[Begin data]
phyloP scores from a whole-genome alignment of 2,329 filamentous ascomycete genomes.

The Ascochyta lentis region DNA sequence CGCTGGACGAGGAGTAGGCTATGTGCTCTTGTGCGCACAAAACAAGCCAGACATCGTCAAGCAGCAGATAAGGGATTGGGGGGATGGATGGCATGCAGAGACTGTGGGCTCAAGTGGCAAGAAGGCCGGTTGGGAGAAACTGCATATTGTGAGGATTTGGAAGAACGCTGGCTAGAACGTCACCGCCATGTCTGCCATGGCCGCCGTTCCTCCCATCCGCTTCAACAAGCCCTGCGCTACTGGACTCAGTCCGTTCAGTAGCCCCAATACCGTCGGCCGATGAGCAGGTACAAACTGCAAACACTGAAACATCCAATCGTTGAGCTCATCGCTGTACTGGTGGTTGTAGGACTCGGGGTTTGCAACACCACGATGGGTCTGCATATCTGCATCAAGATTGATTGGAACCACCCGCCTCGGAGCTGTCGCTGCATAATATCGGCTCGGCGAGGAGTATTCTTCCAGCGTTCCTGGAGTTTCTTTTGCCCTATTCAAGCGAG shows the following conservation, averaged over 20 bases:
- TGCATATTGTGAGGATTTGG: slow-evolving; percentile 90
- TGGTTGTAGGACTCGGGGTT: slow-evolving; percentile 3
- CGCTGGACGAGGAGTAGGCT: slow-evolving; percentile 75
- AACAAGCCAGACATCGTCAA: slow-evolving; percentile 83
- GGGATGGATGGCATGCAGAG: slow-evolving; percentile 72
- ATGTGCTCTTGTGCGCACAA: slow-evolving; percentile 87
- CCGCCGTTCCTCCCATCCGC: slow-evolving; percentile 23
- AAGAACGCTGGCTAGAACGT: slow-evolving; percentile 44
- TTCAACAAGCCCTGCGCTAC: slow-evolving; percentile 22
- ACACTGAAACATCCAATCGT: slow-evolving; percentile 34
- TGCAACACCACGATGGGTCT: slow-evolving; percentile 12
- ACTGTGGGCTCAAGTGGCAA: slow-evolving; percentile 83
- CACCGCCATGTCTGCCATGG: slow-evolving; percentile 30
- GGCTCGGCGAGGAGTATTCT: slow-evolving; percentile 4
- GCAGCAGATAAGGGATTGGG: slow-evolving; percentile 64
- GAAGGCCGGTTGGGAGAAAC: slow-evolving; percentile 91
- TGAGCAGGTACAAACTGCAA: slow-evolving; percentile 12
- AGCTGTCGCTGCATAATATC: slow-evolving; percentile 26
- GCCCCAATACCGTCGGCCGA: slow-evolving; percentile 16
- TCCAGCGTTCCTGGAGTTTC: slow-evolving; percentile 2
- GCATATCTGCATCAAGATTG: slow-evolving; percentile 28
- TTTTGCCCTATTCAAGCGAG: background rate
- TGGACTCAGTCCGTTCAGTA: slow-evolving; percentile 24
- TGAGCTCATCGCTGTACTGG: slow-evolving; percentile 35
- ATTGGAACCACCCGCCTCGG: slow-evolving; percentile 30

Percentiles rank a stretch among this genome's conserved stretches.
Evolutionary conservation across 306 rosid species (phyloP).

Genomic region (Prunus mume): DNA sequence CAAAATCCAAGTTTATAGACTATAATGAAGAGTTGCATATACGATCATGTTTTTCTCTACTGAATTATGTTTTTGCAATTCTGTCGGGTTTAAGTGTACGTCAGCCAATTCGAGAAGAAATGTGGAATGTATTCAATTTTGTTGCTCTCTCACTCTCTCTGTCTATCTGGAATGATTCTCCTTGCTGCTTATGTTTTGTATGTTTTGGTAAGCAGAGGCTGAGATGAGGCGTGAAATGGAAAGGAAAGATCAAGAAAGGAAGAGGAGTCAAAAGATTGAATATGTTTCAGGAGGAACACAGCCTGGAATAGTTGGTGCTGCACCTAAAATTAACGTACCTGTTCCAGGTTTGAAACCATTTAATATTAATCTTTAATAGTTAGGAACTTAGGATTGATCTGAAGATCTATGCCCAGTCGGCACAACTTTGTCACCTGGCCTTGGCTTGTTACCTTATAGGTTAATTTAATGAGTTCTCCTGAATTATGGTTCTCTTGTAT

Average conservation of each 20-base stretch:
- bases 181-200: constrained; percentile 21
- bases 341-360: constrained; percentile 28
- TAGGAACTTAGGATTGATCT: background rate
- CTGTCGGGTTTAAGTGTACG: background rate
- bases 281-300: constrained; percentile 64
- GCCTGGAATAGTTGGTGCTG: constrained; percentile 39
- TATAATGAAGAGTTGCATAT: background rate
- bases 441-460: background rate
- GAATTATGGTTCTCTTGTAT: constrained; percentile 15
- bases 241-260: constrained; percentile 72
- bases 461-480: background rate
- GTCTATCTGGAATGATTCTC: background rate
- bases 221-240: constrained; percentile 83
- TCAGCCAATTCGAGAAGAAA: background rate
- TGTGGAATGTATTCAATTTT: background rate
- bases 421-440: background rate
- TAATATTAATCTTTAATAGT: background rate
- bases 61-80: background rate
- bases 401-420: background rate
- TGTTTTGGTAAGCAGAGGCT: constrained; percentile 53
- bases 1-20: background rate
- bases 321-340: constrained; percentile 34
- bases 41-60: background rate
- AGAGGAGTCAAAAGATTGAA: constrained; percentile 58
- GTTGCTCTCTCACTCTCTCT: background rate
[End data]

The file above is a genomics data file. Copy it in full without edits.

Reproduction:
phyloP scores from a whole-genome alignment of 2,329 filamentous ascomycete genomes.

The Ascochyta lentis region DNA sequence CGCTGGACGAGGAGTAGGCTATGTGCTCTTGTGCGCACAAAACAAGCCAGACATCGTCAAGCAGCAGATAAGGGATTGGGGGGATGGATGGCATGCAGAGACTGTGGGCTCAAGTGGCAAGAAGGCCGGTTGGGAGAAACTGCATATTGTGAGGATTTGGAAGAACGCTGGCTAGAACGTCACCGCCATGTCTGCCATGGCCGCCGTTCCTCCCATCCGCTTCAACAAGCCCTGCGCTACTGGACTCAGTCCGTTCAGTAGCCCCAATACCGTCGGCCGATGAGCAGGTACAAACTGCAAACACTGAAACATCCAATCGTTGAGCTCATCGCTGTACTGGTGGTTGTAGGACTCGGGGTTTGCAACACCACGATGGGTCTGCATATCTGCATCAAGATTGATTGGAACCACCCGCCTCGGAGCTGTCGCTGCATAATATCGGCTCGGCGAGGAGTATTCTTCCAGCGTTCCTGGAGTTTCTTTTGCCCTATTCAAGCGAG shows the following conservation, averaged over 20 bases:
- TGCATATTGTGAGGATTTGG: slow-evolving; percentile 90
- TGGTTGTAGGACTCGGGGTT: slow-evolving; percentile 3
- CGCTGGACGAGGAGTAGGCT: slow-evolving; percentile 75
- AACAAGCCAGACATCGTCAA: slow-evolving; percentile 83
- GGGATGGATGGCATGCAGAG: slow-evolving; percentile 72
- ATGTGCTCTTGTGCGCACAA: slow-evolving; percentile 87
- CCGCCGTTCCTCCCATCCGC: slow-evolving; percentile 23
- AAGAACGCTGGCTAGAACGT: slow-evolving; percentile 44
- TTCAACAAGCCCTGCGCTAC: slow-evolving; percentile 22
- ACACTGAAACATCCAATCGT: slow-evolving; percentile 34
- TGCAACACCACGATGGGTCT: slow-evolving; percentile 12
- ACTGTGGGCTCAAGTGGCAA: slow-evolving; percentile 83
- CACCGCCATGTCTGCCATGG: slow-evolving; percentile 30
- GGCTCGGCGAGGAGTATTCT: slow-evolving; percentile 4
- GCAGCAGATAAGGGATTGGG: slow-evolving; percentile 64
- GAAGGCCGGTTGGGAGAAAC: slow-evolving; percentile 91
- TGAGCAGGTACAAACTGCAA: slow-evolving; percentile 12
- AGCTGTCGCTGCATAATATC: slow-evolving; percentile 26
- GCCCCAATACCGTCGGCCGA: slow-evolving; percentile 16
- TCCAGCGTTCCTGGAGTTTC: slow-evolving; percentile 2
- GCATATCTGCATCAAGATTG: slow-evolving; percentile 28
- TTTTGCCCTATTCAAGCGAG: background rate
- TGGACTCAGTCCGTTCAGTA: slow-evolving; percentile 24
- TGAGCTCATCGCTGTACTGG: slow-evolving; percentile 35
- ATTGGAACCACCCGCCTCGG: slow-evolving; percentile 30

Percentiles rank a stretch among this genome's conserved stretches.
Evolutionary conservation across 306 rosid species (phyloP).

Genomic region (Prunus mume): DNA sequence CAAAATCCAAGTTTATAGACTATAATGAAGAGTTGCATATACGATCATGTTTTTCTCTACTGAATTATGTTTTTGCAATTCTGTCGGGTTTAAGTGTACGTCAGCCAATTCGAGAAGAAATGTGGAATGTATTCAATTTTGTTGCTCTCTCACTCTCTCTGTCTATCTGGAATGATTCTCCTTGCTGCTTATGTTTTGTATGTTTTGGTAAGCAGAGGCTGAGATGAGGCGTGAAATGGAAAGGAAAGATCAAGAAAGGAAGAGGAGTCAAAAGATTGAATATGTTTCAGGAGGAACACAGCCTGGAATAGTTGGTGCTGCACCTAAAATTAACGTACCTGTTCCAGGTTTGAAACCATTTAATATTAATCTTTAATAGTTAGGAACTTAGGATTGATCTGAAGATCTATGCCCAGTCGGCACAACTTTGTCACCTGGCCTTGGCTTGTTACCTTATAGGTTAATTTAATGAGTTCTCCTGAATTATGGTTCTCTTGTAT

Average conservation of each 20-base stretch:
- bases 181-200: constrained; percentile 21
- bases 341-360: constrained; percentile 28
- TAGGAACTTAGGATTGATCT: background rate
- CTGTCGGGTTTAAGTGTACG: background rate
- bases 281-300: constrained; percentile 64
- GCCTGGAATAGTTGGTGCTG: constrained; percentile 39
- TATAATGAAGAGTTGCATAT: background rate
- bases 441-460: background rate
- GAATTATGGTTCTCTTGTAT: constrained; percentile 15
- bases 241-260: constrained; percentile 72
- bases 461-480: background rate
- GTCTATCTGGAATGATTCTC: background rate
- bases 221-240: constrained; percentile 83
- TCAGCCAATTCGAGAAGAAA: background rate
- TGTGGAATGTATTCAATTTT: background rate
- bases 421-440: background rate
- TAATATTAATCTTTAATAGT: background rate
- bases 61-80: background rate
- bases 401-420: background rate
- TGTTTTGGTAAGCAGAGGCT: constrained; percentile 53
- bases 1-20: background rate
- bases 321-340: constrained; percentile 34
- bases 41-60: background rate
- AGAGGAGTCAAAAGATTGAA: constrained; percentile 58
- GTTGCTCTCTCACTCTCTCT: background rate